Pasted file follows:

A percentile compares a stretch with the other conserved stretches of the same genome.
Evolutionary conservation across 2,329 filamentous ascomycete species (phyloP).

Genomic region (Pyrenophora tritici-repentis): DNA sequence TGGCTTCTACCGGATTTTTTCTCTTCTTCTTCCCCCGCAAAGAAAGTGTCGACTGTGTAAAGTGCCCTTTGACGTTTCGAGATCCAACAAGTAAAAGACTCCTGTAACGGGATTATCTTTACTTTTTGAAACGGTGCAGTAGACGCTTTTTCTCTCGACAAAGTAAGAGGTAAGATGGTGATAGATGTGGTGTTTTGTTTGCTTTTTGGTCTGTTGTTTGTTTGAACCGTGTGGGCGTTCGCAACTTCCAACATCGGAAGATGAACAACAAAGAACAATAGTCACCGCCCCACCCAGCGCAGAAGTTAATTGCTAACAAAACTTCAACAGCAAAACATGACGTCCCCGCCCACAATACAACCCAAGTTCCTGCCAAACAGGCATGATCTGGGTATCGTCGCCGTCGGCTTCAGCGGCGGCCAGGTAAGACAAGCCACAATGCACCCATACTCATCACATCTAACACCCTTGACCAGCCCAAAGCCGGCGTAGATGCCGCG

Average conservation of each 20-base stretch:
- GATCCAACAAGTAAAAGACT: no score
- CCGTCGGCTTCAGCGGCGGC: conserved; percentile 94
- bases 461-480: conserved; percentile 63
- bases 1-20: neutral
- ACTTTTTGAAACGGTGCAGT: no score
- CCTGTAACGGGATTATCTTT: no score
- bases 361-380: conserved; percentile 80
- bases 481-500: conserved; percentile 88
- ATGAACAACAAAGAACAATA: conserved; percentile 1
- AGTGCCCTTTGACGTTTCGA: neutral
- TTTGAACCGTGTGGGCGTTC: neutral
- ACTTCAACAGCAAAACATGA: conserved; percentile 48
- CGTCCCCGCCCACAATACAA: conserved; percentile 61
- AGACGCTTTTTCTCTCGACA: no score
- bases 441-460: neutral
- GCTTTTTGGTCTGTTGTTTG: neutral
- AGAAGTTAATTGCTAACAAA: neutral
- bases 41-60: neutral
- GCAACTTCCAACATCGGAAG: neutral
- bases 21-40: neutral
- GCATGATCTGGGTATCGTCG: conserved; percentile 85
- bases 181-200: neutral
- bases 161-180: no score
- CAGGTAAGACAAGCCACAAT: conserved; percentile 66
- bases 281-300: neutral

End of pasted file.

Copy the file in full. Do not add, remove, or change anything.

A percentile compares a stretch with the other conserved stretches of the same genome.
Evolutionary conservation across 2,329 filamentous ascomycete species (phyloP).

Genomic region (Pyrenophora tritici-repentis): DNA sequence TGGCTTCTACCGGATTTTTTCTCTTCTTCTTCCCCCGCAAAGAAAGTGTCGACTGTGTAAAGTGCCCTTTGACGTTTCGAGATCCAACAAGTAAAAGACTCCTGTAACGGGATTATCTTTACTTTTTGAAACGGTGCAGTAGACGCTTTTTCTCTCGACAAAGTAAGAGGTAAGATGGTGATAGATGTGGTGTTTTGTTTGCTTTTTGGTCTGTTGTTTGTTTGAACCGTGTGGGCGTTCGCAACTTCCAACATCGGAAGATGAACAACAAAGAACAATAGTCACCGCCCCACCCAGCGCAGAAGTTAATTGCTAACAAAACTTCAACAGCAAAACATGACGTCCCCGCCCACAATACAACCCAAGTTCCTGCCAAACAGGCATGATCTGGGTATCGTCGCCGTCGGCTTCAGCGGCGGCCAGGTAAGACAAGCCACAATGCACCCATACTCATCACATCTAACACCCTTGACCAGCCCAAAGCCGGCGTAGATGCCGCG

Average conservation of each 20-base stretch:
- GATCCAACAAGTAAAAGACT: no score
- CCGTCGGCTTCAGCGGCGGC: conserved; percentile 94
- bases 461-480: conserved; percentile 63
- bases 1-20: neutral
- ACTTTTTGAAACGGTGCAGT: no score
- CCTGTAACGGGATTATCTTT: no score
- bases 361-380: conserved; percentile 80
- bases 481-500: conserved; percentile 88
- ATGAACAACAAAGAACAATA: conserved; percentile 1
- AGTGCCCTTTGACGTTTCGA: neutral
- TTTGAACCGTGTGGGCGTTC: neutral
- ACTTCAACAGCAAAACATGA: conserved; percentile 48
- CGTCCCCGCCCACAATACAA: conserved; percentile 61
- AGACGCTTTTTCTCTCGACA: no score
- bases 441-460: neutral
- GCTTTTTGGTCTGTTGTTTG: neutral
- AGAAGTTAATTGCTAACAAA: neutral
- bases 41-60: neutral
- GCAACTTCCAACATCGGAAG: neutral
- bases 21-40: neutral
- GCATGATCTGGGTATCGTCG: conserved; percentile 85
- bases 181-200: neutral
- bases 161-180: no score
- CAGGTAAGACAAGCCACAAT: conserved; percentile 66
- bases 281-300: neutral